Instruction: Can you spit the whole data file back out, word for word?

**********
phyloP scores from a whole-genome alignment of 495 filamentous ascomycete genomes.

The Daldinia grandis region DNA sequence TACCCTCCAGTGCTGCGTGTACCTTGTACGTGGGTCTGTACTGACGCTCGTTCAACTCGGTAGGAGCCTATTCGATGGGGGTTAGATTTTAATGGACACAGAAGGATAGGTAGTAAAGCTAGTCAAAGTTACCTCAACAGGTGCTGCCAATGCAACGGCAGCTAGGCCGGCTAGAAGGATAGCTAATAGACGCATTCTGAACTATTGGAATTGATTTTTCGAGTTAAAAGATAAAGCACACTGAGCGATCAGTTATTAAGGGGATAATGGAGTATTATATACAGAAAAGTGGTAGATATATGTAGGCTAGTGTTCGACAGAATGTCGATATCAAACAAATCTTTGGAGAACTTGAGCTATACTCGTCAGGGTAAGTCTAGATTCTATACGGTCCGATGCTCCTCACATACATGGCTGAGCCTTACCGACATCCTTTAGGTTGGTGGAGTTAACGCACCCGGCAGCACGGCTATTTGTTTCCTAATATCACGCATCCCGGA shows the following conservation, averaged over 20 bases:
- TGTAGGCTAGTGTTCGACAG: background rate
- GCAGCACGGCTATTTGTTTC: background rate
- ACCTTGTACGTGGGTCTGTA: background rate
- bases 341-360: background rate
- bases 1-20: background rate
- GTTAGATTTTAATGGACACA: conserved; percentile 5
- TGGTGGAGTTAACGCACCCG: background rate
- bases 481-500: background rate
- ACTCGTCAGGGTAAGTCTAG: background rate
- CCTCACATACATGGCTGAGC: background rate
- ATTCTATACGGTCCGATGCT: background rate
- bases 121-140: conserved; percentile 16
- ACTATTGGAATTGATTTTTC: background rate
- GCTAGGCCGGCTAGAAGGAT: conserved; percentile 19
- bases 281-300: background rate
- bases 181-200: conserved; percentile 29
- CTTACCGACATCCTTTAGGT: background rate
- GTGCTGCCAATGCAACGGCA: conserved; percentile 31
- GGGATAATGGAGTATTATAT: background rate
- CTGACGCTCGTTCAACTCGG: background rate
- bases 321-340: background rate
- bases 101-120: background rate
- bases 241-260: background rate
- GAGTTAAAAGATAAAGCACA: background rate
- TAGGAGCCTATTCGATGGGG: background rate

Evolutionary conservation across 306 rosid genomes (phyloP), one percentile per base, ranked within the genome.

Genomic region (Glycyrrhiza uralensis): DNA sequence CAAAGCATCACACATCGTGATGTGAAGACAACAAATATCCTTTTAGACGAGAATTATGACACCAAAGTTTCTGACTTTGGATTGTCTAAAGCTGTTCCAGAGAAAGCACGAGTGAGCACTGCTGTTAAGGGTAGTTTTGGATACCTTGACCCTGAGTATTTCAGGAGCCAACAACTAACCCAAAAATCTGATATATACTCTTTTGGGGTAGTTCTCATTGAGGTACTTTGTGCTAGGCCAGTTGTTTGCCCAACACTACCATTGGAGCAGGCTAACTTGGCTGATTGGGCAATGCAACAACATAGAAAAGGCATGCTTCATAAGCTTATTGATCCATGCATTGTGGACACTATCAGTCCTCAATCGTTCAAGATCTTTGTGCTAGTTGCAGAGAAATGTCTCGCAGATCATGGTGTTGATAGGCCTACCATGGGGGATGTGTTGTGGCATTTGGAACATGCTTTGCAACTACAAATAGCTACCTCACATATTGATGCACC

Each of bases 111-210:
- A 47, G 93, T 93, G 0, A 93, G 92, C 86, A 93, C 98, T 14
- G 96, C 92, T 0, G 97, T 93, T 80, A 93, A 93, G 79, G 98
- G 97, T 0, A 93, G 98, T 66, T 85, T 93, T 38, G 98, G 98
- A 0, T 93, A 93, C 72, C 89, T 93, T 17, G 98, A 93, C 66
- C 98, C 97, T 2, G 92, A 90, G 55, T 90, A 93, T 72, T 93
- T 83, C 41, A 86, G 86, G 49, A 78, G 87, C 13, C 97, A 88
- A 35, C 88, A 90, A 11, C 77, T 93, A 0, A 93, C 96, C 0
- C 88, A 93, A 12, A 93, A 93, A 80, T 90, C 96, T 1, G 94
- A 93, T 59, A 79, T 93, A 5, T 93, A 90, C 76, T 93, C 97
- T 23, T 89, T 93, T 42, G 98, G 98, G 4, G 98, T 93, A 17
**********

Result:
phyloP scores from a whole-genome alignment of 495 filamentous ascomycete genomes.

The Daldinia grandis region DNA sequence TACCCTCCAGTGCTGCGTGTACCTTGTACGTGGGTCTGTACTGACGCTCGTTCAACTCGGTAGGAGCCTATTCGATGGGGGTTAGATTTTAATGGACACAGAAGGATAGGTAGTAAAGCTAGTCAAAGTTACCTCAACAGGTGCTGCCAATGCAACGGCAGCTAGGCCGGCTAGAAGGATAGCTAATAGACGCATTCTGAACTATTGGAATTGATTTTTCGAGTTAAAAGATAAAGCACACTGAGCGATCAGTTATTAAGGGGATAATGGAGTATTATATACAGAAAAGTGGTAGATATATGTAGGCTAGTGTTCGACAGAATGTCGATATCAAACAAATCTTTGGAGAACTTGAGCTATACTCGTCAGGGTAAGTCTAGATTCTATACGGTCCGATGCTCCTCACATACATGGCTGAGCCTTACCGACATCCTTTAGGTTGGTGGAGTTAACGCACCCGGCAGCACGGCTATTTGTTTCCTAATATCACGCATCCCGGA shows the following conservation, averaged over 20 bases:
- TGTAGGCTAGTGTTCGACAG: background rate
- GCAGCACGGCTATTTGTTTC: background rate
- ACCTTGTACGTGGGTCTGTA: background rate
- bases 341-360: background rate
- bases 1-20: background rate
- GTTAGATTTTAATGGACACA: conserved; percentile 5
- TGGTGGAGTTAACGCACCCG: background rate
- bases 481-500: background rate
- ACTCGTCAGGGTAAGTCTAG: background rate
- CCTCACATACATGGCTGAGC: background rate
- ATTCTATACGGTCCGATGCT: background rate
- bases 121-140: conserved; percentile 16
- ACTATTGGAATTGATTTTTC: background rate
- GCTAGGCCGGCTAGAAGGAT: conserved; percentile 19
- bases 281-300: background rate
- bases 181-200: conserved; percentile 29
- CTTACCGACATCCTTTAGGT: background rate
- GTGCTGCCAATGCAACGGCA: conserved; percentile 31
- GGGATAATGGAGTATTATAT: background rate
- CTGACGCTCGTTCAACTCGG: background rate
- bases 321-340: background rate
- bases 101-120: background rate
- bases 241-260: background rate
- GAGTTAAAAGATAAAGCACA: background rate
- TAGGAGCCTATTCGATGGGG: background rate

Evolutionary conservation across 306 rosid genomes (phyloP), one percentile per base, ranked within the genome.

Genomic region (Glycyrrhiza uralensis): DNA sequence CAAAGCATCACACATCGTGATGTGAAGACAACAAATATCCTTTTAGACGAGAATTATGACACCAAAGTTTCTGACTTTGGATTGTCTAAAGCTGTTCCAGAGAAAGCACGAGTGAGCACTGCTGTTAAGGGTAGTTTTGGATACCTTGACCCTGAGTATTTCAGGAGCCAACAACTAACCCAAAAATCTGATATATACTCTTTTGGGGTAGTTCTCATTGAGGTACTTTGTGCTAGGCCAGTTGTTTGCCCAACACTACCATTGGAGCAGGCTAACTTGGCTGATTGGGCAATGCAACAACATAGAAAAGGCATGCTTCATAAGCTTATTGATCCATGCATTGTGGACACTATCAGTCCTCAATCGTTCAAGATCTTTGTGCTAGTTGCAGAGAAATGTCTCGCAGATCATGGTGTTGATAGGCCTACCATGGGGGATGTGTTGTGGCATTTGGAACATGCTTTGCAACTACAAATAGCTACCTCACATATTGATGCACC

Each of bases 111-210:
- A 47, G 93, T 93, G 0, A 93, G 92, C 86, A 93, C 98, T 14
- G 96, C 92, T 0, G 97, T 93, T 80, A 93, A 93, G 79, G 98
- G 97, T 0, A 93, G 98, T 66, T 85, T 93, T 38, G 98, G 98
- A 0, T 93, A 93, C 72, C 89, T 93, T 17, G 98, A 93, C 66
- C 98, C 97, T 2, G 92, A 90, G 55, T 90, A 93, T 72, T 93
- T 83, C 41, A 86, G 86, G 49, A 78, G 87, C 13, C 97, A 88
- A 35, C 88, A 90, A 11, C 77, T 93, A 0, A 93, C 96, C 0
- C 88, A 93, A 12, A 93, A 93, A 80, T 90, C 96, T 1, G 94
- A 93, T 59, A 79, T 93, A 5, T 93, A 90, C 76, T 93, C 97
- T 23, T 89, T 93, T 42, G 98, G 98, G 4, G 98, T 93, A 17